This week, the Blotter is reprising five different Brian Ross Unit investigations that made a difference in 2012. Today: The Ross Unit helps authorities nab an alleged con man accused of pocketing up to $100 million in donations to a charity.
The mustachioed man oversaw what was purported to be one of the country's largest military charities, raising more than $100 million from donors who believed they were giving to support Navy veterans, and he used his post as the leader of the U.S. Navy Veteran's Association to rub elbows with the nation's top political leaders, including President George W. Bush, Sen. John McCain, and future House Speaker John Boehner.
But as a continuing ABC News investigation that began in 2010 eventually showed, the charity was a fake and Thompson was an imposter. In May 2012, Thompson was finally captured by U.S. Marshals in Portland, Oregon after crisscrossing the country under assumed names. He had shaved the mustache, and stashed $1 million in cash in a storage locker. And even after he was placed in shackles and returned to Ohio for trial, Thompson refused to tell anyone his real name. He signed court papers "Mr. X."
"He's not giving up anything," said U.S. Marshal Peter Elliott at the time. "Nothing. Nada." READ the original ABC News report .
It was a tale ripped from Hollywood. U.S. Marshals who finally caught him believe he modeled his life after the famous imposter from the blockbuster "Catch Me If You Can." A copy of the Leonardo DiCaprio movie was among the few personal possessions he kept at a Portland boarding house.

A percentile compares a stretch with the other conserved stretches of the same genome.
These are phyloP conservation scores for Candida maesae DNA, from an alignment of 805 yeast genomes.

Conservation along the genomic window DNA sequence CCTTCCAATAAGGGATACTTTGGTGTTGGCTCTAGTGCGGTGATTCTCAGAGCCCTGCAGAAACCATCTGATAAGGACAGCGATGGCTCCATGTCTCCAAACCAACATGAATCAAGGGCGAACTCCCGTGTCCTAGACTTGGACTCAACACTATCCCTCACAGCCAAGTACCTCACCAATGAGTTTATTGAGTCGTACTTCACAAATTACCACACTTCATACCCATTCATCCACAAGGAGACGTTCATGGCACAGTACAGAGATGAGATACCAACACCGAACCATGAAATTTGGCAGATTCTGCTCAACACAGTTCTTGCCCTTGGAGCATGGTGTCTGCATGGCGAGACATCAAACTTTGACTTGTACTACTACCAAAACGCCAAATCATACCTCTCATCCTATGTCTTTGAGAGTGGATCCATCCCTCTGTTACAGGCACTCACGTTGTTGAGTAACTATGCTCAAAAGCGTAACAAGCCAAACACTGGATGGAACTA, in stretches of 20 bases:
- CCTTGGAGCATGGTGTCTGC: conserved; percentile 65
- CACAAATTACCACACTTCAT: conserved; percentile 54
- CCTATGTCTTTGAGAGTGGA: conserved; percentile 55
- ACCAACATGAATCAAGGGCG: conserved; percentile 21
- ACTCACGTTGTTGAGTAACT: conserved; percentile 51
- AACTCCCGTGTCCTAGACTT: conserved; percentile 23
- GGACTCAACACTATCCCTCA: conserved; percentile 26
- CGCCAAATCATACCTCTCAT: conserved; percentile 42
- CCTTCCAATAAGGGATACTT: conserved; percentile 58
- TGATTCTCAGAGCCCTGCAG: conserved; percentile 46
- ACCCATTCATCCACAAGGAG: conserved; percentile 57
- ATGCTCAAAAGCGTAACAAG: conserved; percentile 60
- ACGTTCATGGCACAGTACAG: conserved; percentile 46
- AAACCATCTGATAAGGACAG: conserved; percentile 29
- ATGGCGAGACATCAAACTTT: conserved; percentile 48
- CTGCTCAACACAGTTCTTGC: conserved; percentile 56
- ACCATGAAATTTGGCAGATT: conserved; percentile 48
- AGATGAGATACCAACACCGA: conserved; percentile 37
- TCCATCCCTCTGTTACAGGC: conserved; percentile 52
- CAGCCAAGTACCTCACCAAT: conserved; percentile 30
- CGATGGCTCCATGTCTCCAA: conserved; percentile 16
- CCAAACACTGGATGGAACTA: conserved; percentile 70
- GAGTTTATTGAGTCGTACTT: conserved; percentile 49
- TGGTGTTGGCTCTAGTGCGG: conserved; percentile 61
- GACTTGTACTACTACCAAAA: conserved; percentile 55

In May, Elliott began a second intensive investigation -- this time to unmask Thompson's true identity.
Impact: Following a series of ABC News reports, Elliott announced that he had solved the mystery â?" Thompson was actually a former military intelligence officer named John Donald Cody. Elliott said he found Thompson's identity while searching through old FBI Wanted posters. He said details about the two identities kept matching up, from his unusual hairstyle, his history in the state of Arizona, and his knowledge of the law. Cody, Elliot said, had graduated from Harvard Law School. Cody had been on the run after being accused of various frauds and had been wanted for questioning related to an espionage investigation.
"We always knew there was a reason Thompson signed his name as Mr. X and did not want to be identified," Elliott said. "Now we know why."
The man who called himself Bobby Thompson is currently awaiting trial.